Emotional Intelligence In Kids: Importance And Ways To Enhance It

Children can learn emotional intelligence; all you need to do is tell them how.

Medically reviewed by Dr. Maymunah Yusuf Kadiri, MD Dr. Maymunah Yusuf Kadiri Dr. Maymunah Yusuf KadiriMD facebook_icontwitter_iconinsta_icon Specialty: Psychiatrist, motivational speaker, writerExperience: 15 years
Written by Pallavi Lakhotia
Last Updated on

Every parent desires that their child be successful in life, for which both academic and extra-curricular achievements go a long way toward paving their future. While you may be familiar with the significance of having a high intelligence quotient (IQ), the importance of emotional intelligence for kids (EQ) cannot be undermined.

EQ is the ability to perceive, analyze, and control your emotions appropriately. A child with a good EQ can empathize with others and may have good communication, decision-making, and problem-solving skills. Emotionally intelligent children can also understand others better and keep a level head in difficult situations.

This post discusses the importance of EQ for children and offers some advice on raising an emotionally intelligent child.

Importance Of Emotional Intelligence For Children

Emotional intelligence helps improve your child’s natural ability to control unpleasant reactions or emotions in tough and sensitive situations. This could have a lasting and positive impact on them. Keep reading as we tell you why EQ is critical for children (1).

  • Better relationships

The ability to manage and control emotions can help children maintain their current relationships better and help build new ones. Emotional intelligence makes it easier to build new friendships and adapt to any new environment.

  • Improved mental health

Controlling the mind is a challenging task, as negative thoughts keep spiraling often. Having the emotional intelligence to control negative emotions can help a child rationalize them better and probably even eliminate them.

  • Stress reduction

Education can be stressful at times and constant stress can hamper the child’s productivity. Moreover, high-stress levels translate to high cortisol levels and affect the child’s physical health. EQ can assist a child to withstand stressful situations and environments.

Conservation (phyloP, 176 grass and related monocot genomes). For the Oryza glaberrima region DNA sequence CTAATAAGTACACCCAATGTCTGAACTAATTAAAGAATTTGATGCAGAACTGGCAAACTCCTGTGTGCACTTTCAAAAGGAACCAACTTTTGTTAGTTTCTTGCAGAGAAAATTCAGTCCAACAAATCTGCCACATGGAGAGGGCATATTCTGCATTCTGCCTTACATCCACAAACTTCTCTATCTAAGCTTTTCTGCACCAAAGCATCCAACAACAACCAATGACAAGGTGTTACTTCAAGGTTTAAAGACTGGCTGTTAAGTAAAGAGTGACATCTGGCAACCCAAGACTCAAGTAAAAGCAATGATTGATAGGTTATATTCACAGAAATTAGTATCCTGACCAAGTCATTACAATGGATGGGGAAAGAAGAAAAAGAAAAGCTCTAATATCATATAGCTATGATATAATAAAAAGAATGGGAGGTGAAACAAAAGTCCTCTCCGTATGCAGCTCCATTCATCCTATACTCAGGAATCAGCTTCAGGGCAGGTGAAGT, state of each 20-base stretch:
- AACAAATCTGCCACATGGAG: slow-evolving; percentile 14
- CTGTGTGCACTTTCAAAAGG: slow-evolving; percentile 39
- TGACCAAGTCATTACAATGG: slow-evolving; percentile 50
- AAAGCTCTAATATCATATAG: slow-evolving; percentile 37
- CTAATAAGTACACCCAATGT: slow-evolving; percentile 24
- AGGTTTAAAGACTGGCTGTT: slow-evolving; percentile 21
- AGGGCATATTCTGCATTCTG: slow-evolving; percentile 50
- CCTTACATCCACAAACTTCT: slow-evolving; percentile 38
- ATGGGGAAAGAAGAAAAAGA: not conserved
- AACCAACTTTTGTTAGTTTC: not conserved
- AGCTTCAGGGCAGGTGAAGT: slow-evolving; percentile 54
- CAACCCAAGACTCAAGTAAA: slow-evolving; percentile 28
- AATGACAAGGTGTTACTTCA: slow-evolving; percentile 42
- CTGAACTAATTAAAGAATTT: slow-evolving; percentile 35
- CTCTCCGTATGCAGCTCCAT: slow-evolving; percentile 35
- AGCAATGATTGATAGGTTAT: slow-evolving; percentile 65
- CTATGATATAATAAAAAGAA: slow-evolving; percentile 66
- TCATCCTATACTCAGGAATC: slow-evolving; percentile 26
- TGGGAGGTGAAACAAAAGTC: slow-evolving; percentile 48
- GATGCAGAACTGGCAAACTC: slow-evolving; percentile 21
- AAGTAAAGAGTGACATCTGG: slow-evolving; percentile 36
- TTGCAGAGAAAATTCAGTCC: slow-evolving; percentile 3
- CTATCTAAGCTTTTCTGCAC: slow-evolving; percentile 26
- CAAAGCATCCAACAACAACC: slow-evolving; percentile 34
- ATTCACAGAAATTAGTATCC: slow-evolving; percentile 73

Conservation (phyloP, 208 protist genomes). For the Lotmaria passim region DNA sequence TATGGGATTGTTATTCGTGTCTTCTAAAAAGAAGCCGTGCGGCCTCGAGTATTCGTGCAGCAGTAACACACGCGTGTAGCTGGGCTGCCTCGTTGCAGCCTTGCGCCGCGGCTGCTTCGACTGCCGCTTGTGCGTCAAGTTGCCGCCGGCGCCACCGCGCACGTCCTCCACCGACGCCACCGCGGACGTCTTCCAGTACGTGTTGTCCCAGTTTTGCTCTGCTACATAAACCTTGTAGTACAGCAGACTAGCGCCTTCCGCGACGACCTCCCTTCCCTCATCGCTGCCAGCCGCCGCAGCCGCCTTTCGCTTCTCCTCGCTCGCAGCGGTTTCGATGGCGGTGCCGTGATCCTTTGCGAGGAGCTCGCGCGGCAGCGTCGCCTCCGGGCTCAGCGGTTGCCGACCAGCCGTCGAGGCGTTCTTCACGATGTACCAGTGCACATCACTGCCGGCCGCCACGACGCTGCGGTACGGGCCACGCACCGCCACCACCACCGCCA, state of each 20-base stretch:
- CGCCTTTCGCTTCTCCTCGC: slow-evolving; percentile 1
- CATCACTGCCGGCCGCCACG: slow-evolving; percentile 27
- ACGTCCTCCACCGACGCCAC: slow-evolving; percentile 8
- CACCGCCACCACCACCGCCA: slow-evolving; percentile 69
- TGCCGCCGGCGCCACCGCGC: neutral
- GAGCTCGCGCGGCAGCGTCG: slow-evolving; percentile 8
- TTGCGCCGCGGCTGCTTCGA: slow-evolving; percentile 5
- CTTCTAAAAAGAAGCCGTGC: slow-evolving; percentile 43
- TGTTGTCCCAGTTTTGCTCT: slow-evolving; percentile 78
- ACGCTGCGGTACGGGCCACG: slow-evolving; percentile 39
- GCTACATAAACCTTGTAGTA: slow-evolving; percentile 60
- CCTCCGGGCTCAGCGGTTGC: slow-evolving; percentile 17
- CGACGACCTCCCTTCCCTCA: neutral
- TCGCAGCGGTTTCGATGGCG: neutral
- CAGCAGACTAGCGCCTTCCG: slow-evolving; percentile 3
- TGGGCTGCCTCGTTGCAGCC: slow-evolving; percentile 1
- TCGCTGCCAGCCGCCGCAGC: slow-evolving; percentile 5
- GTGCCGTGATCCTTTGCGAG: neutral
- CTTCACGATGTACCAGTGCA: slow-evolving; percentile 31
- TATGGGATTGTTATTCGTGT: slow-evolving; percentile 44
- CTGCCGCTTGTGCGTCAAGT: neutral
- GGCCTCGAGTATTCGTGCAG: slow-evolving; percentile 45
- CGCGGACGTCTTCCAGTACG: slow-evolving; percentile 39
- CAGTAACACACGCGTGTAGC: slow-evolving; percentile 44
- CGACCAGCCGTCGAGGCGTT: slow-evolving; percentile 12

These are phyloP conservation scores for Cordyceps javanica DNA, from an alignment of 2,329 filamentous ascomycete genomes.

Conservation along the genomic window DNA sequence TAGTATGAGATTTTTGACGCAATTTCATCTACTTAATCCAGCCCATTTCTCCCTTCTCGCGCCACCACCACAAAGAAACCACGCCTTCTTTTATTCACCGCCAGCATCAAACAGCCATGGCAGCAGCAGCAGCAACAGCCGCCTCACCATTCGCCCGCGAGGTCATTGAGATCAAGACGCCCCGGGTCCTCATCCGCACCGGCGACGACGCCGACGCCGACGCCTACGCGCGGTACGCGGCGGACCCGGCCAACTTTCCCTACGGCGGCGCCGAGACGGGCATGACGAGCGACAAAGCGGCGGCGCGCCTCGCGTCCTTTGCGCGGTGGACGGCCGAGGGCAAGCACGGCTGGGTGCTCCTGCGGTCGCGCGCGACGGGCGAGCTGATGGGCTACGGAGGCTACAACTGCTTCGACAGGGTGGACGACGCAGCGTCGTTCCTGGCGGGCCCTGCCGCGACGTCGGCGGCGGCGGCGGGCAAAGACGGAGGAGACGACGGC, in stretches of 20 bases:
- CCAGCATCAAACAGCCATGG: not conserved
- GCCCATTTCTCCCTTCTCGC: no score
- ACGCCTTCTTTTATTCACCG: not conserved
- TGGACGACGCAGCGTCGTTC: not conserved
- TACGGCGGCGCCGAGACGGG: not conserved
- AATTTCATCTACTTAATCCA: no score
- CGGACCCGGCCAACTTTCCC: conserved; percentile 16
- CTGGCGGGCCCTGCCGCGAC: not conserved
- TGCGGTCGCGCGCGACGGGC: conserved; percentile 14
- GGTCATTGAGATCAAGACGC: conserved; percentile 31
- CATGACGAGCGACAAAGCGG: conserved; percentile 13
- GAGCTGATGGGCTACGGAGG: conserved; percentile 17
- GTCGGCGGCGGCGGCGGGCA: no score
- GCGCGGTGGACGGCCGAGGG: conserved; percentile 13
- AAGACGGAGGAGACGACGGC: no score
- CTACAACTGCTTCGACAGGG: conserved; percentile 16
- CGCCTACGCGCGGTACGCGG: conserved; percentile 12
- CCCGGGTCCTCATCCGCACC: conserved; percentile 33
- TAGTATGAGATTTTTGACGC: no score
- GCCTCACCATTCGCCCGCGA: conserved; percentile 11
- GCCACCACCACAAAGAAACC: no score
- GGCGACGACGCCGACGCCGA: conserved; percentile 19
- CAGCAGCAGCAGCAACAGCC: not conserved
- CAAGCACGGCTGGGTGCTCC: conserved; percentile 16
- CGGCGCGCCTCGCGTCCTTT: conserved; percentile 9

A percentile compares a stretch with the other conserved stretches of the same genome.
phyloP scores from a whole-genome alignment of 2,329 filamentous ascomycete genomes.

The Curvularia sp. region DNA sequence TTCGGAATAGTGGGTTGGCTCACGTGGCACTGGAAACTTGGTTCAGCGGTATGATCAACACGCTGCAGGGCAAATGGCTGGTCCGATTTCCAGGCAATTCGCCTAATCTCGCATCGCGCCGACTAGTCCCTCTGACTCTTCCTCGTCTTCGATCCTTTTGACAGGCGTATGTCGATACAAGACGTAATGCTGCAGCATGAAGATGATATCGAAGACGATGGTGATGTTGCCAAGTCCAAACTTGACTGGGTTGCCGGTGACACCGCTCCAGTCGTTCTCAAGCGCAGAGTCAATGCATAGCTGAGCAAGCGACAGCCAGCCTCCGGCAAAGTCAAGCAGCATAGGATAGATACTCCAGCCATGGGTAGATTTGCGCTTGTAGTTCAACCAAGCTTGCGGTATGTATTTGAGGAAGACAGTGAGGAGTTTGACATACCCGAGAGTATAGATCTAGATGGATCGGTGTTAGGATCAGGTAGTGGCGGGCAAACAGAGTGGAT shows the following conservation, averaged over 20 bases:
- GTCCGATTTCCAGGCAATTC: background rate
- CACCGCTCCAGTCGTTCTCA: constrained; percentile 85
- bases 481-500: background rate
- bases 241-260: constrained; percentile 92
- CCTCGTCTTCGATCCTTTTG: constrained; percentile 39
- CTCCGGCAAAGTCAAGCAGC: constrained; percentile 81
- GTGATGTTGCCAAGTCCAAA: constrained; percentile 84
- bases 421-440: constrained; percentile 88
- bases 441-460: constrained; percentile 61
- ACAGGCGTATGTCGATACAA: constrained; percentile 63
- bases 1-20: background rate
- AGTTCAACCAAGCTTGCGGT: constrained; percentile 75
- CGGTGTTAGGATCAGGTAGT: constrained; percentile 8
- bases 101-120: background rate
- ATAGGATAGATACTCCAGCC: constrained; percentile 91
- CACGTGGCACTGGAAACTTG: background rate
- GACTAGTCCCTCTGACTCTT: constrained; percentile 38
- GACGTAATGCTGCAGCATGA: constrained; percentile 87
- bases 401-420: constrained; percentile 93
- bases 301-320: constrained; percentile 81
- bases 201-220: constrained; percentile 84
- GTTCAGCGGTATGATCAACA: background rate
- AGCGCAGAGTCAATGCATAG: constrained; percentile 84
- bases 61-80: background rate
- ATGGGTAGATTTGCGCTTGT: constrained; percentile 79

• Higher EQ means higher IQ

Negative emotions such as anger, sadness, jealousy, and disappointment can hamper your child’s ability to think and function in their everyday life. They cannot give their 100 percent in productive activities. But with a strong EQ, the child will be better positioned to keep their emotions under check and focus on their tasks.

Besides, EQ also helps a child

  • Fight difficult situations rather than running away from them.
  • Understand others better, rather than being too judgmental.
  • Maintain their calm when somebody has hurt them or caused them discomfort.
  • Have a clear mind by disallowing negative thoughts to plague their mind.
  • Have a successful career because of a broader perspective on things.
  • Achieve academic excellence by compartmentalizing their thoughts and feelings to focus better on their studies

35+ Ways To Raise Emotionally Intelligent Kids

Here are a few effective ways in which you could help your child become emotionally intelligent.

1. Identify their emotions

It’s important to identify the emotions your child displays. Sometimes, when they are angry, frustrated, or irritated, they may not know what these new emotions are. Help them identify these emotions and discuss them with your child.

2. Listen to their feelings

Sometimes, your child may feel irritated by the other children at school or may not act friendly with a certain child. They may have a reason for displaying such behavior, and it’s best you talk to them and ask them why they feel a certain way. When you open up with them, you can help them turn these negative feelings into positive ones, and in turn, improve their mood.

3. Show empathy

When your child is upset or hurt, rather than trivializing their feelings or dismissing them, validate them by showing empathy. For instance, if your child fails to get ready for school in time, do not yell or react with frustration. Instead, calmly explain to them the value of time and the importance of punctuality. When your child sees that you know how they feel, they’ll be more motivated to follow your instructions and also become more empathetic towards others.

4. Teach them problem-solving

A major part of building emotional intelligence is learning how to solve problems. Once you label and address your child’s feelings, help them figure out how to overcome the problem with an effective solution. Brainstorm different ideas and pick the best option. Similarly, when your child goes wrong or makes mistakes, work to correct the issue. Rather than solving their problem, guide them. This will ensure they learn to solve problems on their own.

5. Lead by example

It’s essential to communicate with your child about how you feel about certain things, why you think a certain way, and how you deal with your problems. This will help them understand that you face similar issues and get an idea of how you deal with them. If they ever face a similar situation, they will be able to employ your strategy.